All my biggest regrets during the screening process pertain to her, and how things affected her, I look back, and all I want to do is go back and just be this whole person so that I can take care of her and make her feel safe. And she saw me you know, break-in, she saw me break, and she saw me broken. And I think that added, you know, that added fear to her life. And I was impatient, and I was angry and not just the world but with her too, you know, and so this little tiny person that I love so much that all I’ve ever wanted to do is protect and cherish and raised to feel loved. You know, I inflicted some of this pain onto her. But you know, looking back and kind of working through that period on my own, I just want to say to other women who are going through that that we are not superhuman, you know, we are only human, and I was going through this process. And I was doing the best that I could. And I don’t think we should use that as an excuse. I think we have to set the bar high. And you know, as soon as we get that wake-up call and as soon as we feel the motivation to do something better too, you know, stay home and sleep instead of partying or to, you know, feed ourselves when we’re so stressed out, we don’t want to eat or to pass on ice cream, when, you know, we realize we’re eating our feelings then.
Then I feel like we have to listen to that, you know, because that is our mom’s instinct, and that is our female human instinct to be responsible for ourselves and how we affect the ones that we love, including our children, including our family, because I know not everyone has kids. Um, so anyway, so the very last stage.
Fifth Stage of Grief: Acceptance
The last stage of grief is acceptance. And, you know, that has been a really interesting stage for me. And I’m two years post-divorce, and I have a boyfriend now. I dated around for a while. I’ve only had one serious relationship since then because I realized that that was a huge responsibility to date with children, and I didn’t know what to kind of a mess about too much. But it’s crazy, and it’s difficult to get there. And even this holiday season, you know, it’s January. And this holiday season. This was my second year where Ella was my daughter was experiencing the holiday season with divorced parents, and this year was so difficult that I want to compare it to the year before, so the year before was mind-numbing, mind-blowing. I mean, it’s the year one it’s like your raw you’re like walking around. Like, with no skin on year two, it’s like you’re just getting stabbed with knives. So it’s less difficult. Arriving in a place where I was okay with this new life and where I was managing it, and succeeding in it seemed impossible. At a certain point, you know, for me, I’ve always been freelance and have become insane. And it took me a year to figure out how to get back to doing what I love and to figure out a way to, you know, be a good mom and be able to work. And so I just want to tell all of you ladies out there who are going through this process, you’ll get there and you’ll get to the other side, I promise. And a lot of people will tell you that it’s just going to take time and the truth of it is, that’s true. It doesn’t mean that you shouldn’t be present in the crappy times because that’s actually kind of a part of it, like being present in the crappy times, allows you to arrive at the good times. Sooner, but for me that I would say the solid two years to feel that to feel hopeful again and to feel like a whole person, I feel like that is what acceptance has been like, in my mind, I’ve accepted it spiritually.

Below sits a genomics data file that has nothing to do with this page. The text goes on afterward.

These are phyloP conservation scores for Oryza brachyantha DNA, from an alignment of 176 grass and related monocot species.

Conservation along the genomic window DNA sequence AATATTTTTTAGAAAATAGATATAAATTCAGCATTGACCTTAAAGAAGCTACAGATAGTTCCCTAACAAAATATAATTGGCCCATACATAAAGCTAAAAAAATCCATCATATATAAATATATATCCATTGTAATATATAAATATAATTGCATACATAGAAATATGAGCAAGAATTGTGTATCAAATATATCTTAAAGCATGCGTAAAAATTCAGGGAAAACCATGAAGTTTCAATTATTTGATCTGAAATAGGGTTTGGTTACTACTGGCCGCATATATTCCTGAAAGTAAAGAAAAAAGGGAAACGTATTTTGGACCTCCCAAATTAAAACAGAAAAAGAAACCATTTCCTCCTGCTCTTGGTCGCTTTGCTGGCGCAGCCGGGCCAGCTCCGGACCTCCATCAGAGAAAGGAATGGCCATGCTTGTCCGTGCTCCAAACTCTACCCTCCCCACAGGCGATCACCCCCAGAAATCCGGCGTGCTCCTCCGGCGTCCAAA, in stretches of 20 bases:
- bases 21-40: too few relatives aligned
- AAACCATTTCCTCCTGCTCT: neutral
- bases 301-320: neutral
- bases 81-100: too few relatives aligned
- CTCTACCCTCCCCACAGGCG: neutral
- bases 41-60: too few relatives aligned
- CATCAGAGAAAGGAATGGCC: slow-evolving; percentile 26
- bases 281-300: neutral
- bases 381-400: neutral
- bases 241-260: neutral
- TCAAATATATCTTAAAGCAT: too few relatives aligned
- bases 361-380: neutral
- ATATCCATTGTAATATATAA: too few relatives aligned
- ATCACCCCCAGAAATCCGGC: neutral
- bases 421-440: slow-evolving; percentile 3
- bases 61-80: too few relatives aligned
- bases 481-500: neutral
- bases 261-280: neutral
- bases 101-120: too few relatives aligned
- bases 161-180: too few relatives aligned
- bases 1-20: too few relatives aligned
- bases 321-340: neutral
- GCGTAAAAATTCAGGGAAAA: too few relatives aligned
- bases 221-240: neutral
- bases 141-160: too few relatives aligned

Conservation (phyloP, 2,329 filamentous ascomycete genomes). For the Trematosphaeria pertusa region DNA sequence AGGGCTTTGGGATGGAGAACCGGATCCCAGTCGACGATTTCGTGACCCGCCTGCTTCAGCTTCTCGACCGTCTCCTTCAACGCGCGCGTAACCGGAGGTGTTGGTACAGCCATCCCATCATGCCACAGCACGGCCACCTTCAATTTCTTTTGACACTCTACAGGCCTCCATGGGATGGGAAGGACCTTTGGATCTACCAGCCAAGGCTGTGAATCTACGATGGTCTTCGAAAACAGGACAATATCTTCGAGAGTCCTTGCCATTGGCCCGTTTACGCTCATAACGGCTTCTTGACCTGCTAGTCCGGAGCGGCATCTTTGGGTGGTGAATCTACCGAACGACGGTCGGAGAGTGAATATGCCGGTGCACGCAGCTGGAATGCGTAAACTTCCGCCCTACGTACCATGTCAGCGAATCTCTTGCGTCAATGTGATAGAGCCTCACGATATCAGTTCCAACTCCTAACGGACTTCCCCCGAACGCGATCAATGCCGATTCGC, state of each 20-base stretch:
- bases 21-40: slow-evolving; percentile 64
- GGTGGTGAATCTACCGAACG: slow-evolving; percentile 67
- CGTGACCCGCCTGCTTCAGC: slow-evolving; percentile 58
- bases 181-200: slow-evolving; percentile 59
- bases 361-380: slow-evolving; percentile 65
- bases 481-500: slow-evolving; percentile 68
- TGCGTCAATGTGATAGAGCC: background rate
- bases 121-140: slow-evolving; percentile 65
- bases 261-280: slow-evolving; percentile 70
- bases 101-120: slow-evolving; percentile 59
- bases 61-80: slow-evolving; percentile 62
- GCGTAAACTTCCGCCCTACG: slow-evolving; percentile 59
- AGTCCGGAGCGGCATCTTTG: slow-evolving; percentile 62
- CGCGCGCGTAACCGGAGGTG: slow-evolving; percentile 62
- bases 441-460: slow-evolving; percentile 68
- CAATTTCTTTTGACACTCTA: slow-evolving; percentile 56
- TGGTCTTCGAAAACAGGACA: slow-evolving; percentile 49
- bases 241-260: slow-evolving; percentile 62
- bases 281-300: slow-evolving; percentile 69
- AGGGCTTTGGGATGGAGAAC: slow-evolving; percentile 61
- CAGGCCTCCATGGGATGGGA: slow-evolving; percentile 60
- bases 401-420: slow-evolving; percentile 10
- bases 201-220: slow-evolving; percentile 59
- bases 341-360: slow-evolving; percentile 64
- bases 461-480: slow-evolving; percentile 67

And just doesn’t have to do with the other person to I just want to say it has to do. For me, it had to do so much more with the idea and the dream of being married and having this relationship that could, you know, withstand anything and having a family and having this whole unit for my daughter. So anyway, um, that is kind of the end of my video, I just covered the five stages of grief, and how they pertain to me as a divorcee, what that process was like, I would love to get your guys’ feedback.
Tell me I love to hear from other people. I get emails and messages from people who tell me about their own experiences, or who have questions or who wish I had spoken more about something else. And I’m happy to do that. So please leave me your comments and suggestions below. Please like this video and share it with other people who are going through something similar that you think would benefit from it. Anyone who’s going through a divorce, who is going through a hard time and feels alone? Um, yeah, I really am so grateful for you guys. I’m thankful that you stayed and listened. And yeah. Oh, and I have to say, please subscribe to my channel. I’m not going to put any previous videos on here to link this up to because I definitely feel like this is this is my very first real talk for the channel. But yeah, you guys give me some feedback. And let me know if this is you know, the way that you would like to see more of my videos go and if you’d like to hear more from me on divorce.